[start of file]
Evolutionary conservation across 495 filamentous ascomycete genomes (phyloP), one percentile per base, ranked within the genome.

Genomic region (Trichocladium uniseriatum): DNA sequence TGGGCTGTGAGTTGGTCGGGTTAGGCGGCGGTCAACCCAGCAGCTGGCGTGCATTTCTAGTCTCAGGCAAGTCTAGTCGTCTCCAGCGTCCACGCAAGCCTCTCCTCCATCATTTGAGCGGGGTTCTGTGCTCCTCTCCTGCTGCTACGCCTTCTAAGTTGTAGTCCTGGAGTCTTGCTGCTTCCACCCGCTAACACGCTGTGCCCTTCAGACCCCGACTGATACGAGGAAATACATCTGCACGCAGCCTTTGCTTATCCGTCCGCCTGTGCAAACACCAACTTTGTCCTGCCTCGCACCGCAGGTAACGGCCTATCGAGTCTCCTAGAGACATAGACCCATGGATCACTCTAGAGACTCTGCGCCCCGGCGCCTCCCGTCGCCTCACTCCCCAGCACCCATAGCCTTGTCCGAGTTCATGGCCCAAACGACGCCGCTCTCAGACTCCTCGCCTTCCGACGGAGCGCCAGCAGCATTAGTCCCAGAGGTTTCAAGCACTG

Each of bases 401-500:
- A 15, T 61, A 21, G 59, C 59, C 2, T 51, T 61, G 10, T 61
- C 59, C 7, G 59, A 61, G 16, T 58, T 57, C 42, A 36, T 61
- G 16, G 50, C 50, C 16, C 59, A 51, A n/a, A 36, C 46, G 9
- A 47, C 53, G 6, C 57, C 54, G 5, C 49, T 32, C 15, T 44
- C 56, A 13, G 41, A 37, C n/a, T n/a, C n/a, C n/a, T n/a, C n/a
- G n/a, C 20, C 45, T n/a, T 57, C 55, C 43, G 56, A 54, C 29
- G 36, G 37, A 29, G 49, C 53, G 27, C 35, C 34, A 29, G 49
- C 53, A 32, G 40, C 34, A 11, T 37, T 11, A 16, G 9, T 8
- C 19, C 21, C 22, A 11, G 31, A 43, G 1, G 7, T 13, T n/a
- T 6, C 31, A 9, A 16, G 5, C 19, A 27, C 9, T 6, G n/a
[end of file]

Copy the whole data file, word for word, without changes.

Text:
Evolutionary conservation across 495 filamentous ascomycete genomes (phyloP), one percentile per base, ranked within the genome.

Genomic region (Trichocladium uniseriatum): DNA sequence TGGGCTGTGAGTTGGTCGGGTTAGGCGGCGGTCAACCCAGCAGCTGGCGTGCATTTCTAGTCTCAGGCAAGTCTAGTCGTCTCCAGCGTCCACGCAAGCCTCTCCTCCATCATTTGAGCGGGGTTCTGTGCTCCTCTCCTGCTGCTACGCCTTCTAAGTTGTAGTCCTGGAGTCTTGCTGCTTCCACCCGCTAACACGCTGTGCCCTTCAGACCCCGACTGATACGAGGAAATACATCTGCACGCAGCCTTTGCTTATCCGTCCGCCTGTGCAAACACCAACTTTGTCCTGCCTCGCACCGCAGGTAACGGCCTATCGAGTCTCCTAGAGACATAGACCCATGGATCACTCTAGAGACTCTGCGCCCCGGCGCCTCCCGTCGCCTCACTCCCCAGCACCCATAGCCTTGTCCGAGTTCATGGCCCAAACGACGCCGCTCTCAGACTCCTCGCCTTCCGACGGAGCGCCAGCAGCATTAGTCCCAGAGGTTTCAAGCACTG

Each of bases 401-500:
- A 15, T 61, A 21, G 59, C 59, C 2, T 51, T 61, G 10, T 61
- C 59, C 7, G 59, A 61, G 16, T 58, T 57, C 42, A 36, T 61
- G 16, G 50, C 50, C 16, C 59, A 51, A n/a, A 36, C 46, G 9
- A 47, C 53, G 6, C 57, C 54, G 5, C 49, T 32, C 15, T 44
- C 56, A 13, G 41, A 37, C n/a, T n/a, C n/a, C n/a, T n/a, C n/a
- G n/a, C 20, C 45, T n/a, T 57, C 55, C 43, G 56, A 54, C 29
- G 36, G 37, A 29, G 49, C 53, G 27, C 35, C 34, A 29, G 49
- C 53, A 32, G 40, C 34, A 11, T 37, T 11, A 16, G 9, T 8
- C 19, C 21, C 22, A 11, G 31, A 43, G 1, G 7, T 13, T n/a
- T 6, C 31, A 9, A 16, G 5, C 19, A 27, C 9, T 6, G n/a